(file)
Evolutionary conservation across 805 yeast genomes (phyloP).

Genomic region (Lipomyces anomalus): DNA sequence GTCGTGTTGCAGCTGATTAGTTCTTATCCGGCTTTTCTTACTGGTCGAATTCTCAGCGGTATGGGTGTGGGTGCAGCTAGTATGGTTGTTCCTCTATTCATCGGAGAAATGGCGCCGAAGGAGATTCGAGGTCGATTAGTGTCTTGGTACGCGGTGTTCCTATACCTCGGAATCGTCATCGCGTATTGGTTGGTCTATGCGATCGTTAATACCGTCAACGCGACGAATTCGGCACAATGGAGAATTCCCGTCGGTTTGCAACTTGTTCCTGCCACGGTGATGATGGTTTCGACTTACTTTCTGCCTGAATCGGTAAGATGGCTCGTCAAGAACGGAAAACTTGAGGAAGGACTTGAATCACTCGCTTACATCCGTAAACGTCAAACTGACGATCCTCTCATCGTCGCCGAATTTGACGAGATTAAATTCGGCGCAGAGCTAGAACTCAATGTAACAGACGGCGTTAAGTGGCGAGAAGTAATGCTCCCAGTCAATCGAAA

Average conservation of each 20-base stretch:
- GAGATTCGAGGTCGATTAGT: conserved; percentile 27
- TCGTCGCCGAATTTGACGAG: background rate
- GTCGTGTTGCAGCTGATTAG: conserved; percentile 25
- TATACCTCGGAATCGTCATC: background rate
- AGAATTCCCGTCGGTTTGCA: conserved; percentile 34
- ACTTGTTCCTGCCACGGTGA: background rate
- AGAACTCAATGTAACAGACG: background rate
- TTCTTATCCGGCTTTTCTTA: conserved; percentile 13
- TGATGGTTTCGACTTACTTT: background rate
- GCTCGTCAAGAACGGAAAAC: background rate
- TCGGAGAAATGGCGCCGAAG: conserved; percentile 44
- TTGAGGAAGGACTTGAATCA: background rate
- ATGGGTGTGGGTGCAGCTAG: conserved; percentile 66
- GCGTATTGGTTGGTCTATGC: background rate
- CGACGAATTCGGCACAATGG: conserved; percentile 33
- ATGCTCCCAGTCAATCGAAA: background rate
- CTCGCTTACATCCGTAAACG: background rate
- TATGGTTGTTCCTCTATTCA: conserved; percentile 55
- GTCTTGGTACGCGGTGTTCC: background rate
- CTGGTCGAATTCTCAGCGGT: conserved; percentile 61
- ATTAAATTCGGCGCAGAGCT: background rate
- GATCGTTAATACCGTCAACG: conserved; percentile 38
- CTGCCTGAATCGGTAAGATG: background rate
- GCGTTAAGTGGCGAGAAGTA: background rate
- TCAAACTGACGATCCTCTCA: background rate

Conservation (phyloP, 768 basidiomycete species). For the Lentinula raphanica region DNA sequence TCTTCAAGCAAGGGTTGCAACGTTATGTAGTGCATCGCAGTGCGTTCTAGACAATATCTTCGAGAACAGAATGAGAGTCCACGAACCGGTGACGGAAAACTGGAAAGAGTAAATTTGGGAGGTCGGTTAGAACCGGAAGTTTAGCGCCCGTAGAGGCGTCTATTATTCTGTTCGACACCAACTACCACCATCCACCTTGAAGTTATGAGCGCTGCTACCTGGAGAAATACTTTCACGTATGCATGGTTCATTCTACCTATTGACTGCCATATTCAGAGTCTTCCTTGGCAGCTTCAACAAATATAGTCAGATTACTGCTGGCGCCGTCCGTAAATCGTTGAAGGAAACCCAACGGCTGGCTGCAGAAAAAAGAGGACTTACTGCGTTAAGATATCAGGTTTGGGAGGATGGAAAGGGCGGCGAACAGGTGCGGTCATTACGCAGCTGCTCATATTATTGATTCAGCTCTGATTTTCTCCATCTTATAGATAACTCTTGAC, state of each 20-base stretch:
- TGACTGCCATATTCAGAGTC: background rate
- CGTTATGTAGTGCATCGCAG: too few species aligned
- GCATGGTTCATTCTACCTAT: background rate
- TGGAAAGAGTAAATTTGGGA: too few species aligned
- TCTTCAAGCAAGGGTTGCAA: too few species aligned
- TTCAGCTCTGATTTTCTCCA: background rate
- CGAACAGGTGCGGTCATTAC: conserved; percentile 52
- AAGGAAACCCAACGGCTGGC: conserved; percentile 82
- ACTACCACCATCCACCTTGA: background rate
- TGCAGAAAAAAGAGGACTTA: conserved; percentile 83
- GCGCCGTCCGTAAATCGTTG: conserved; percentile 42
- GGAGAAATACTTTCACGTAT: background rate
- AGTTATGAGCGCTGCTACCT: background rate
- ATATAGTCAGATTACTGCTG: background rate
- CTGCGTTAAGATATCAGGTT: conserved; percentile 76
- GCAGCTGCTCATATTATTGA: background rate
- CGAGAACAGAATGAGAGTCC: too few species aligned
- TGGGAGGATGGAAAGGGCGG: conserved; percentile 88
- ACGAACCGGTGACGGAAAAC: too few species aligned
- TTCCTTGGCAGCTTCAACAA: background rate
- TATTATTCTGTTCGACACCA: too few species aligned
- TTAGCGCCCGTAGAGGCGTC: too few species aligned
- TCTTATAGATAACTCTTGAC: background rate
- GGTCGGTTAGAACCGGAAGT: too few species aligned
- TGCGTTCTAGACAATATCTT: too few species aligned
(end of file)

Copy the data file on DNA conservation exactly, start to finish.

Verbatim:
Evolutionary conservation across 805 yeast genomes (phyloP).

Genomic region (Lipomyces anomalus): DNA sequence GTCGTGTTGCAGCTGATTAGTTCTTATCCGGCTTTTCTTACTGGTCGAATTCTCAGCGGTATGGGTGTGGGTGCAGCTAGTATGGTTGTTCCTCTATTCATCGGAGAAATGGCGCCGAAGGAGATTCGAGGTCGATTAGTGTCTTGGTACGCGGTGTTCCTATACCTCGGAATCGTCATCGCGTATTGGTTGGTCTATGCGATCGTTAATACCGTCAACGCGACGAATTCGGCACAATGGAGAATTCCCGTCGGTTTGCAACTTGTTCCTGCCACGGTGATGATGGTTTCGACTTACTTTCTGCCTGAATCGGTAAGATGGCTCGTCAAGAACGGAAAACTTGAGGAAGGACTTGAATCACTCGCTTACATCCGTAAACGTCAAACTGACGATCCTCTCATCGTCGCCGAATTTGACGAGATTAAATTCGGCGCAGAGCTAGAACTCAATGTAACAGACGGCGTTAAGTGGCGAGAAGTAATGCTCCCAGTCAATCGAAA

Average conservation of each 20-base stretch:
- GAGATTCGAGGTCGATTAGT: conserved; percentile 27
- TCGTCGCCGAATTTGACGAG: background rate
- GTCGTGTTGCAGCTGATTAG: conserved; percentile 25
- TATACCTCGGAATCGTCATC: background rate
- AGAATTCCCGTCGGTTTGCA: conserved; percentile 34
- ACTTGTTCCTGCCACGGTGA: background rate
- AGAACTCAATGTAACAGACG: background rate
- TTCTTATCCGGCTTTTCTTA: conserved; percentile 13
- TGATGGTTTCGACTTACTTT: background rate
- GCTCGTCAAGAACGGAAAAC: background rate
- TCGGAGAAATGGCGCCGAAG: conserved; percentile 44
- TTGAGGAAGGACTTGAATCA: background rate
- ATGGGTGTGGGTGCAGCTAG: conserved; percentile 66
- GCGTATTGGTTGGTCTATGC: background rate
- CGACGAATTCGGCACAATGG: conserved; percentile 33
- ATGCTCCCAGTCAATCGAAA: background rate
- CTCGCTTACATCCGTAAACG: background rate
- TATGGTTGTTCCTCTATTCA: conserved; percentile 55
- GTCTTGGTACGCGGTGTTCC: background rate
- CTGGTCGAATTCTCAGCGGT: conserved; percentile 61
- ATTAAATTCGGCGCAGAGCT: background rate
- GATCGTTAATACCGTCAACG: conserved; percentile 38
- CTGCCTGAATCGGTAAGATG: background rate
- GCGTTAAGTGGCGAGAAGTA: background rate
- TCAAACTGACGATCCTCTCA: background rate

Conservation (phyloP, 768 basidiomycete species). For the Lentinula raphanica region DNA sequence TCTTCAAGCAAGGGTTGCAACGTTATGTAGTGCATCGCAGTGCGTTCTAGACAATATCTTCGAGAACAGAATGAGAGTCCACGAACCGGTGACGGAAAACTGGAAAGAGTAAATTTGGGAGGTCGGTTAGAACCGGAAGTTTAGCGCCCGTAGAGGCGTCTATTATTCTGTTCGACACCAACTACCACCATCCACCTTGAAGTTATGAGCGCTGCTACCTGGAGAAATACTTTCACGTATGCATGGTTCATTCTACCTATTGACTGCCATATTCAGAGTCTTCCTTGGCAGCTTCAACAAATATAGTCAGATTACTGCTGGCGCCGTCCGTAAATCGTTGAAGGAAACCCAACGGCTGGCTGCAGAAAAAAGAGGACTTACTGCGTTAAGATATCAGGTTTGGGAGGATGGAAAGGGCGGCGAACAGGTGCGGTCATTACGCAGCTGCTCATATTATTGATTCAGCTCTGATTTTCTCCATCTTATAGATAACTCTTGAC, state of each 20-base stretch:
- TGACTGCCATATTCAGAGTC: background rate
- CGTTATGTAGTGCATCGCAG: too few species aligned
- GCATGGTTCATTCTACCTAT: background rate
- TGGAAAGAGTAAATTTGGGA: too few species aligned
- TCTTCAAGCAAGGGTTGCAA: too few species aligned
- TTCAGCTCTGATTTTCTCCA: background rate
- CGAACAGGTGCGGTCATTAC: conserved; percentile 52
- AAGGAAACCCAACGGCTGGC: conserved; percentile 82
- ACTACCACCATCCACCTTGA: background rate
- TGCAGAAAAAAGAGGACTTA: conserved; percentile 83
- GCGCCGTCCGTAAATCGTTG: conserved; percentile 42
- GGAGAAATACTTTCACGTAT: background rate
- AGTTATGAGCGCTGCTACCT: background rate
- ATATAGTCAGATTACTGCTG: background rate
- CTGCGTTAAGATATCAGGTT: conserved; percentile 76
- GCAGCTGCTCATATTATTGA: background rate
- CGAGAACAGAATGAGAGTCC: too few species aligned
- TGGGAGGATGGAAAGGGCGG: conserved; percentile 88
- ACGAACCGGTGACGGAAAAC: too few species aligned
- TTCCTTGGCAGCTTCAACAA: background rate
- TATTATTCTGTTCGACACCA: too few species aligned
- TTAGCGCCCGTAGAGGCGTC: too few species aligned
- TCTTATAGATAACTCTTGAC: background rate
- GGTCGGTTAGAACCGGAAGT: too few species aligned
- TGCGTTCTAGACAATATCTT: too few species aligned